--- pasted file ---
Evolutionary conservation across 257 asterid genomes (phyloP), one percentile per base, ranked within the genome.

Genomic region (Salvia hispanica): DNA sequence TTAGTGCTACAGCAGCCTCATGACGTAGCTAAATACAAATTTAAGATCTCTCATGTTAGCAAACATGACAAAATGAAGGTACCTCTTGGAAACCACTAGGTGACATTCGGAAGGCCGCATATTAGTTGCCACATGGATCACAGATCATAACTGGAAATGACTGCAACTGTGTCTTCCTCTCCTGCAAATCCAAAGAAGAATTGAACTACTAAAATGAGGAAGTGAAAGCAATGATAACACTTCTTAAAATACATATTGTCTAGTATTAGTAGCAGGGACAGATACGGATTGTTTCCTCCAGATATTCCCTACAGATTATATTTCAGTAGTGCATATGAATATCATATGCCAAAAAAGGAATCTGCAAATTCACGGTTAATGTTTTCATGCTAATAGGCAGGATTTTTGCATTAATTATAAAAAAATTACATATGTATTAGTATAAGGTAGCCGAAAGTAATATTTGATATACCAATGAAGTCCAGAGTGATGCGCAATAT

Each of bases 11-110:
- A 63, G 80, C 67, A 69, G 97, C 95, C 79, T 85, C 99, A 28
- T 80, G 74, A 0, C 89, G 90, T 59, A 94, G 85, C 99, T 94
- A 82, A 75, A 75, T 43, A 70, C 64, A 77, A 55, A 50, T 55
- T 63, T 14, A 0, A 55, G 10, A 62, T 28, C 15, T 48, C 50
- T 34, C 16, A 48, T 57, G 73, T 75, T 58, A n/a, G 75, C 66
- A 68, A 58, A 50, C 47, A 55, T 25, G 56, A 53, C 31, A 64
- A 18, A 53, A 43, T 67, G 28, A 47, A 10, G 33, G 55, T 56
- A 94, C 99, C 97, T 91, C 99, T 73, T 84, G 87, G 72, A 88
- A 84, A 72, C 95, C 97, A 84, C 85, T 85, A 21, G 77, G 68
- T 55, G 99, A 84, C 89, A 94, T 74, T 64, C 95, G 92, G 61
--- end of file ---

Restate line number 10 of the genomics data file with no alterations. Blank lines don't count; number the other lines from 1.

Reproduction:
- A 18, A 53, A 43, T 67, G 28, A 47, A 10, G 33, G 55, T 56